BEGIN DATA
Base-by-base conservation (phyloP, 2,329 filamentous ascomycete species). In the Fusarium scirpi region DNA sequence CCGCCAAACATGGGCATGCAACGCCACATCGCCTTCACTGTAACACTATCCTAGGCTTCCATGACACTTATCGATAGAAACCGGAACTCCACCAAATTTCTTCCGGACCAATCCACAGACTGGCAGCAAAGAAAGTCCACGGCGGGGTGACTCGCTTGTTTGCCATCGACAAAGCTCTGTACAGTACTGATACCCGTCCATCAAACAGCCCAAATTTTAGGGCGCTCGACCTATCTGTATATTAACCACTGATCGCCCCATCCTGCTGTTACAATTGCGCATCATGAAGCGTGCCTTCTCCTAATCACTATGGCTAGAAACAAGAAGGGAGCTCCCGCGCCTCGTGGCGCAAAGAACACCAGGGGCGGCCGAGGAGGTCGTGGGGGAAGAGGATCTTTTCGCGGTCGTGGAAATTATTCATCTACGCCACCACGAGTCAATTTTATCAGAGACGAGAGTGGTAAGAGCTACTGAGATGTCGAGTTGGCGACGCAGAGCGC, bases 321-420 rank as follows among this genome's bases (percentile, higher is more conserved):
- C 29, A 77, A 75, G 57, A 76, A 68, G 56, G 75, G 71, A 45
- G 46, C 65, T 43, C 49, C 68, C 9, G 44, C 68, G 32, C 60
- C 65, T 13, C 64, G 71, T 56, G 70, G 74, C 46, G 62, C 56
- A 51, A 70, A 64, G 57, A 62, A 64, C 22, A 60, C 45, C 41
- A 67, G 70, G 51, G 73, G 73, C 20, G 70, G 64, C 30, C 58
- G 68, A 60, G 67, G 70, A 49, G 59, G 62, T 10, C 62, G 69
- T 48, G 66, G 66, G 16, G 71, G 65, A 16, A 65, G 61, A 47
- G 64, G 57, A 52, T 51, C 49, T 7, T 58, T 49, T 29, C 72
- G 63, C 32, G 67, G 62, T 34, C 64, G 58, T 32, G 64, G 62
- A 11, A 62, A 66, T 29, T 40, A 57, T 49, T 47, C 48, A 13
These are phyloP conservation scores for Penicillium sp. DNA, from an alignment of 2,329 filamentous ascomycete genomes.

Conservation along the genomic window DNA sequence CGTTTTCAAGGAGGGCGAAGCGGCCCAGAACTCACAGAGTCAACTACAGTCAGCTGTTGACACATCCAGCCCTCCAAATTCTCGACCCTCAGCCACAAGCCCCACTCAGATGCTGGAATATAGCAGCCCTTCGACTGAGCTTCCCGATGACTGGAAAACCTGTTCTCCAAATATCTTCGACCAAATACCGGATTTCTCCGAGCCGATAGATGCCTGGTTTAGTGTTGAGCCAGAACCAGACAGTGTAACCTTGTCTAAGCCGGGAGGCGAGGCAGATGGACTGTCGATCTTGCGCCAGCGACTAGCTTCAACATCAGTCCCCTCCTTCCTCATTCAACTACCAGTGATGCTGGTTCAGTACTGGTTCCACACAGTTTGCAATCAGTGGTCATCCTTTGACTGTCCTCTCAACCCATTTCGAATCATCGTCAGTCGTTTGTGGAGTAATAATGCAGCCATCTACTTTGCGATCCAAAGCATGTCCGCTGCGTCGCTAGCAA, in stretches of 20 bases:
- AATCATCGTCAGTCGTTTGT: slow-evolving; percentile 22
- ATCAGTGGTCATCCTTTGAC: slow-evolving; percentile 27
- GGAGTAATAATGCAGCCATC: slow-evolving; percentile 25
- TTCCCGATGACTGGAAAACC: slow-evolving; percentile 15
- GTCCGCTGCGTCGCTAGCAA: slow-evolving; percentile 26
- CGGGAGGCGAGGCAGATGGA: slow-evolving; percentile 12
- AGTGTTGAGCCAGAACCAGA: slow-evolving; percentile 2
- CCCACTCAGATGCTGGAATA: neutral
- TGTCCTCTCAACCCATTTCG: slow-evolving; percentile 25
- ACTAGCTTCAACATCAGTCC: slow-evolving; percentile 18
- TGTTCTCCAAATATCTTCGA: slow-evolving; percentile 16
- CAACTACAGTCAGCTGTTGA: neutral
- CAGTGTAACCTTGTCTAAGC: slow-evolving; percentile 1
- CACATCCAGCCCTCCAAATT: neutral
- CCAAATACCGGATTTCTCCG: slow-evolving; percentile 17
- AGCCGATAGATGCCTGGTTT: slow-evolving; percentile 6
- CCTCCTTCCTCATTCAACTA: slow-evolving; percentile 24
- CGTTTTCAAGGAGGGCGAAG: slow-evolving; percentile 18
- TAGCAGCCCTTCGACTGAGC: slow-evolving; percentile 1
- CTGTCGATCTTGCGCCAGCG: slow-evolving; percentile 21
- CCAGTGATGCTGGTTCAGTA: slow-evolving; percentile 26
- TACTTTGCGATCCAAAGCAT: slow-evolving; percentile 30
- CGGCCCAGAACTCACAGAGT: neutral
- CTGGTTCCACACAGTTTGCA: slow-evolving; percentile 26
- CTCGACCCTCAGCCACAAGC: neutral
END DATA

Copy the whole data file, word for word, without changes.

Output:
Base-by-base conservation (phyloP, 2,329 filamentous ascomycete species). In the Fusarium scirpi region DNA sequence CCGCCAAACATGGGCATGCAACGCCACATCGCCTTCACTGTAACACTATCCTAGGCTTCCATGACACTTATCGATAGAAACCGGAACTCCACCAAATTTCTTCCGGACCAATCCACAGACTGGCAGCAAAGAAAGTCCACGGCGGGGTGACTCGCTTGTTTGCCATCGACAAAGCTCTGTACAGTACTGATACCCGTCCATCAAACAGCCCAAATTTTAGGGCGCTCGACCTATCTGTATATTAACCACTGATCGCCCCATCCTGCTGTTACAATTGCGCATCATGAAGCGTGCCTTCTCCTAATCACTATGGCTAGAAACAAGAAGGGAGCTCCCGCGCCTCGTGGCGCAAAGAACACCAGGGGCGGCCGAGGAGGTCGTGGGGGAAGAGGATCTTTTCGCGGTCGTGGAAATTATTCATCTACGCCACCACGAGTCAATTTTATCAGAGACGAGAGTGGTAAGAGCTACTGAGATGTCGAGTTGGCGACGCAGAGCGC, bases 321-420 rank as follows among this genome's bases (percentile, higher is more conserved):
- C 29, A 77, A 75, G 57, A 76, A 68, G 56, G 75, G 71, A 45
- G 46, C 65, T 43, C 49, C 68, C 9, G 44, C 68, G 32, C 60
- C 65, T 13, C 64, G 71, T 56, G 70, G 74, C 46, G 62, C 56
- A 51, A 70, A 64, G 57, A 62, A 64, C 22, A 60, C 45, C 41
- A 67, G 70, G 51, G 73, G 73, C 20, G 70, G 64, C 30, C 58
- G 68, A 60, G 67, G 70, A 49, G 59, G 62, T 10, C 62, G 69
- T 48, G 66, G 66, G 16, G 71, G 65, A 16, A 65, G 61, A 47
- G 64, G 57, A 52, T 51, C 49, T 7, T 58, T 49, T 29, C 72
- G 63, C 32, G 67, G 62, T 34, C 64, G 58, T 32, G 64, G 62
- A 11, A 62, A 66, T 29, T 40, A 57, T 49, T 47, C 48, A 13
These are phyloP conservation scores for Penicillium sp. DNA, from an alignment of 2,329 filamentous ascomycete genomes.

Conservation along the genomic window DNA sequence CGTTTTCAAGGAGGGCGAAGCGGCCCAGAACTCACAGAGTCAACTACAGTCAGCTGTTGACACATCCAGCCCTCCAAATTCTCGACCCTCAGCCACAAGCCCCACTCAGATGCTGGAATATAGCAGCCCTTCGACTGAGCTTCCCGATGACTGGAAAACCTGTTCTCCAAATATCTTCGACCAAATACCGGATTTCTCCGAGCCGATAGATGCCTGGTTTAGTGTTGAGCCAGAACCAGACAGTGTAACCTTGTCTAAGCCGGGAGGCGAGGCAGATGGACTGTCGATCTTGCGCCAGCGACTAGCTTCAACATCAGTCCCCTCCTTCCTCATTCAACTACCAGTGATGCTGGTTCAGTACTGGTTCCACACAGTTTGCAATCAGTGGTCATCCTTTGACTGTCCTCTCAACCCATTTCGAATCATCGTCAGTCGTTTGTGGAGTAATAATGCAGCCATCTACTTTGCGATCCAAAGCATGTCCGCTGCGTCGCTAGCAA, in stretches of 20 bases:
- AATCATCGTCAGTCGTTTGT: slow-evolving; percentile 22
- ATCAGTGGTCATCCTTTGAC: slow-evolving; percentile 27
- GGAGTAATAATGCAGCCATC: slow-evolving; percentile 25
- TTCCCGATGACTGGAAAACC: slow-evolving; percentile 15
- GTCCGCTGCGTCGCTAGCAA: slow-evolving; percentile 26
- CGGGAGGCGAGGCAGATGGA: slow-evolving; percentile 12
- AGTGTTGAGCCAGAACCAGA: slow-evolving; percentile 2
- CCCACTCAGATGCTGGAATA: neutral
- TGTCCTCTCAACCCATTTCG: slow-evolving; percentile 25
- ACTAGCTTCAACATCAGTCC: slow-evolving; percentile 18
- TGTTCTCCAAATATCTTCGA: slow-evolving; percentile 16
- CAACTACAGTCAGCTGTTGA: neutral
- CAGTGTAACCTTGTCTAAGC: slow-evolving; percentile 1
- CACATCCAGCCCTCCAAATT: neutral
- CCAAATACCGGATTTCTCCG: slow-evolving; percentile 17
- AGCCGATAGATGCCTGGTTT: slow-evolving; percentile 6
- CCTCCTTCCTCATTCAACTA: slow-evolving; percentile 24
- CGTTTTCAAGGAGGGCGAAG: slow-evolving; percentile 18
- TAGCAGCCCTTCGACTGAGC: slow-evolving; percentile 1
- CTGTCGATCTTGCGCCAGCG: slow-evolving; percentile 21
- CCAGTGATGCTGGTTCAGTA: slow-evolving; percentile 26
- TACTTTGCGATCCAAAGCAT: slow-evolving; percentile 30
- CGGCCCAGAACTCACAGAGT: neutral
- CTGGTTCCACACAGTTTGCA: slow-evolving; percentile 26
- CTCGACCCTCAGCCACAAGC: neutral